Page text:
*Sorry, it’s short.*
*This is the Fantasy novel I’m posting here for free, one chapter every Friday. If your conscience troubles you getting something for free, do hit the donate button on the right side. Anyone donating more than $6 will get a non-drm electronic copy of Witchfinder in its final version, when it’s published.
There is a compilation of previous chapters here all in one big lump, which makes it easier to read and I will compile each new chapter there, a week after I post. When the novel is completed and about to be edited the compilation page will probably be deleted.
Oh, this is in pre-arc format, meaning you’ll find the occasional spelling mistake and sentence that makes no sense. It’s not exactly first draft, but it’s not at the level I’d send to a publisher, yet. *
The Tree, The Dragon, The Drunkard
There was a moment that Seraphim saw the creature clearly – a beautiful and stark naked young woman with chestnut hair and… well, the odd thing was that while she was alive and looked like a lovely, vital young woman, all of her was chestnut colored, and if one looked closely there was a hint of wood grain about her skin.
Seraphim, feeling as though an odd numbness were creeping up his arm from his palm, had no idea what he was seeing. The woman looked around, frantic. Put her hand to her chest and said, turning beautiful moss green eyes first to one, then to the other all around the company of the room, “The Forest,” she said. “I must have…”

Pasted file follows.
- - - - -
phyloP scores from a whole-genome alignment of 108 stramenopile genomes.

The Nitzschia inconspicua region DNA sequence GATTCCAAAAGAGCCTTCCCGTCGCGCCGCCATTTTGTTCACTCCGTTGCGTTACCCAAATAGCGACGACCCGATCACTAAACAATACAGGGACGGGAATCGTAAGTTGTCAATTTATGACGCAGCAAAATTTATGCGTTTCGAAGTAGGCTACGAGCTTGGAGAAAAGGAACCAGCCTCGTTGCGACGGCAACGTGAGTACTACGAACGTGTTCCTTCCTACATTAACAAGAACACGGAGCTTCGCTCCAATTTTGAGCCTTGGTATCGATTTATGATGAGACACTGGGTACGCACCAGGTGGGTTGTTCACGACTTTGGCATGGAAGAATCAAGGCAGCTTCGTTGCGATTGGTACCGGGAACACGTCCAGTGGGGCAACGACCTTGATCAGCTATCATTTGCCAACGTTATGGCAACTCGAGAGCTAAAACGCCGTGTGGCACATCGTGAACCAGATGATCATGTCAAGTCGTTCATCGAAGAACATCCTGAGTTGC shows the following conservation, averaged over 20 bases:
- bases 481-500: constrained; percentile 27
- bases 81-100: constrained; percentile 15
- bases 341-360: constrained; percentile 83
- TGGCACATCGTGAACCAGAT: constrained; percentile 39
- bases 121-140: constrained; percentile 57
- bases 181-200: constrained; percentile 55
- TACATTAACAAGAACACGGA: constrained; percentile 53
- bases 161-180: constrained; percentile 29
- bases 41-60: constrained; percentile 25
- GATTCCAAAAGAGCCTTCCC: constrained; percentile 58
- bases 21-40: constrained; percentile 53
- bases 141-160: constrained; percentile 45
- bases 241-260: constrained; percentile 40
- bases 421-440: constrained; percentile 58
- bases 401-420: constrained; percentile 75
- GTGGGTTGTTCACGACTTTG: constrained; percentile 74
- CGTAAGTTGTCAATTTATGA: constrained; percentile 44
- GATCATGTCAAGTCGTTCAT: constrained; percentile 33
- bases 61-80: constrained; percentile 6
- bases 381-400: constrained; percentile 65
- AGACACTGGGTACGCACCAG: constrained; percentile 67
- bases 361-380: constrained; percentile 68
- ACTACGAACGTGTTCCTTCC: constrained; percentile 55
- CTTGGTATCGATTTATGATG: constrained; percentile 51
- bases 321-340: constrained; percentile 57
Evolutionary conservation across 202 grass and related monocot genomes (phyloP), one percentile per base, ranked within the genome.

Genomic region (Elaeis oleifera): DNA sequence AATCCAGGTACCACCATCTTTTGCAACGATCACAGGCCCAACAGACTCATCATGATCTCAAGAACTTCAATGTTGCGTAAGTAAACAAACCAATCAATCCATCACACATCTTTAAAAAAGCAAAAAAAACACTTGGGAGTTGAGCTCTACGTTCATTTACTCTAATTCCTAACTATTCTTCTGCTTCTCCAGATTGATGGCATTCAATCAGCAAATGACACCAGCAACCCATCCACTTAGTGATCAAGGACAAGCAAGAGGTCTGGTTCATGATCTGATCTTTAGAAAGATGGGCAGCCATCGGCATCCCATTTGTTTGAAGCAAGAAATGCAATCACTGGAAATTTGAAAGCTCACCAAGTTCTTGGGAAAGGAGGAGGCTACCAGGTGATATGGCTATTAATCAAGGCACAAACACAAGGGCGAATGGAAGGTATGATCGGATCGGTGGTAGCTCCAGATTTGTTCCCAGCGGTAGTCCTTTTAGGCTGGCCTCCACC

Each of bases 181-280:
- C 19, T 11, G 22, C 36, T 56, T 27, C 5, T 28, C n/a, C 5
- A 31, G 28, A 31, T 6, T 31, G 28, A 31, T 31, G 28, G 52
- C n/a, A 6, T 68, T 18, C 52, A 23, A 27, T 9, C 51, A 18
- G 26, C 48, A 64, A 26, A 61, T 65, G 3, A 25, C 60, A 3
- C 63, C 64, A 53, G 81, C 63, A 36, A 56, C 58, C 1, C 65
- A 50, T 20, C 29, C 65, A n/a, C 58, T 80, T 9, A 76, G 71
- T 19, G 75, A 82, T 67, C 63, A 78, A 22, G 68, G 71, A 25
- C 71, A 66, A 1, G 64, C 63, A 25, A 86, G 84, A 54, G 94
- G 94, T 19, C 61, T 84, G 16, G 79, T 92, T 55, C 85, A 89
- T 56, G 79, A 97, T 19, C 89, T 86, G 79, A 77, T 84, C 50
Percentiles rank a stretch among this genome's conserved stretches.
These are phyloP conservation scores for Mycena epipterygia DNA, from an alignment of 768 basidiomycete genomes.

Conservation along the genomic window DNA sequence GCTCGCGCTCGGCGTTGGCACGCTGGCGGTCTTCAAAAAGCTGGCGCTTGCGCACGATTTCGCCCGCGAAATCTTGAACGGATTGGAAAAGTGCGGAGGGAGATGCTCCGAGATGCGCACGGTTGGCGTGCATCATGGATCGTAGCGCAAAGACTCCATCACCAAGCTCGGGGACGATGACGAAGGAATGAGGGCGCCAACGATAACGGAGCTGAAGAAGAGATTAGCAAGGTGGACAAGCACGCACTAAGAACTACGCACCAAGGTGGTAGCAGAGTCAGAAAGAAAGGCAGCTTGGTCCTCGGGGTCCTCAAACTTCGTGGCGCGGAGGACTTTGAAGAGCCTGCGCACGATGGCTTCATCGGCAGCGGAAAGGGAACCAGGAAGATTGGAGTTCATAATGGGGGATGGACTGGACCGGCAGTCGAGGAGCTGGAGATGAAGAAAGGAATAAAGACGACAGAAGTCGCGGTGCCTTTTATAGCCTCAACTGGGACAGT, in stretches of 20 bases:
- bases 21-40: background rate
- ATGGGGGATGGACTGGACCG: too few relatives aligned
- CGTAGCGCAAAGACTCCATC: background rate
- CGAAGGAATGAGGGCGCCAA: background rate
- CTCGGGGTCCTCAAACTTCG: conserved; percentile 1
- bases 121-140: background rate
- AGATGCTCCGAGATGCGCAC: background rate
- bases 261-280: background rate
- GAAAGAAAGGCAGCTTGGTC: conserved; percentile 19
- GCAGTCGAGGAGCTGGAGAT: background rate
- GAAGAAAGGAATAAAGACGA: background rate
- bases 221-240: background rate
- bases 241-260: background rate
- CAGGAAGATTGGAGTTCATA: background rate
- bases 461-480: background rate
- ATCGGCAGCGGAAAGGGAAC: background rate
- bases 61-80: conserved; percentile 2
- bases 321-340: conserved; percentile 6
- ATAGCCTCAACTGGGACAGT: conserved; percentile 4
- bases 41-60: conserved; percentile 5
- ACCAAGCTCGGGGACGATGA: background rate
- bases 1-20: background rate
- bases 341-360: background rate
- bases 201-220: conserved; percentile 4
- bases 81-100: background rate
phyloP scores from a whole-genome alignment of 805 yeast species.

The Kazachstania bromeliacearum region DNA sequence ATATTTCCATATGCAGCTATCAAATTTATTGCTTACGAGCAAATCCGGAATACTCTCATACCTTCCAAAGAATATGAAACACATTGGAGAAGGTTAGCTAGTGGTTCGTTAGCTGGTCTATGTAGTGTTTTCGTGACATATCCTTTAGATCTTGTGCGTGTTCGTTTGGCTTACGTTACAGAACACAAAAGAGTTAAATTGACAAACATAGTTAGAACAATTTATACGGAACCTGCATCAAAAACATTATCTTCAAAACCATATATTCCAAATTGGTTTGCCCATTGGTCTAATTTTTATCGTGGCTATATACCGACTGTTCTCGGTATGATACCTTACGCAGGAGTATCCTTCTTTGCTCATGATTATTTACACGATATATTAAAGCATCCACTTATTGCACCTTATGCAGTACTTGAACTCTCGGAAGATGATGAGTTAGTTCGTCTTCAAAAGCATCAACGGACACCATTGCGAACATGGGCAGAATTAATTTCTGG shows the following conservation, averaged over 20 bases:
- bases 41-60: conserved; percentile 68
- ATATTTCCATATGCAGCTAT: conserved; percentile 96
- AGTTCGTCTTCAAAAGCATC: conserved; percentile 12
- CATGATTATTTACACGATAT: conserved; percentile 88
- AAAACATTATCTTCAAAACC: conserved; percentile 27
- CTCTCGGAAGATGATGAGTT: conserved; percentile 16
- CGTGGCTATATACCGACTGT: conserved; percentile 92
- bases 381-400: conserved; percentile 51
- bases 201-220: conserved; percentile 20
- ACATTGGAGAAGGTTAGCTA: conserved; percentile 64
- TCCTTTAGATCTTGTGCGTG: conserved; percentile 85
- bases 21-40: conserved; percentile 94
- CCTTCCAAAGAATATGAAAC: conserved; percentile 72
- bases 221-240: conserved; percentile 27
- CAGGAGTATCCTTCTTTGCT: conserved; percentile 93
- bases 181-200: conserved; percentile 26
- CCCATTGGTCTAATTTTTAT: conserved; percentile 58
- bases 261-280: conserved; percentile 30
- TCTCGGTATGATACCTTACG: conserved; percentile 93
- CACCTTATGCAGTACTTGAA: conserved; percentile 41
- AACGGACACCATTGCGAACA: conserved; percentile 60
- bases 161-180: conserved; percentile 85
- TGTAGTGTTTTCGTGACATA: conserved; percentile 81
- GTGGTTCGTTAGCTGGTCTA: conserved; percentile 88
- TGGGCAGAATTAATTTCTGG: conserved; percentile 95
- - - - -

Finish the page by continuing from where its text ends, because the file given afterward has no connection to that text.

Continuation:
An odd sound echoed, like fabric ripping, and in the middle of the floor, just in front of Seraphim, the boards heaved up, nails flying. One struck the guard who was holding Seraphim on the face, making an ugly cut. The man let go of Seraphim, and started stepping back, as though he were not quite aware of doing it, till presently he’d backed up to near Honoria, as though looking for protection.
Honoria’s face was a study in shock, her mouth wide open. Seraphim couldn’t understand why her hair was whipping as if in an unseen wind, until he realized the magic unleashed from the thick, dark, ropes, had submerged the room. There was so much magic there, they were all in magic, like a fish in water, magic crackling and fizzling on their skins, magic making them stupid with the shock.
He knew that the spell that had held the various illusions together, down to the final illusion of Honoria being the princess would be unraveling too, now the sacrifice had been taken from the center of the weaving.
The sacrifice… As though pulling the magic up into it, the woman had … Seraphim would like to say she had made an oak tree grow in the middle of the floor, only surely that was impossible, even with very great magic unleashed. And yet in the middle of the royal nursery, pushing aside the cradle, overturning the finely wrought rocking chair, upending the chests of clothing, an oak tree grew, here, far from forest, far from soil, far from brook, it grew and greened, loaded down with acorns.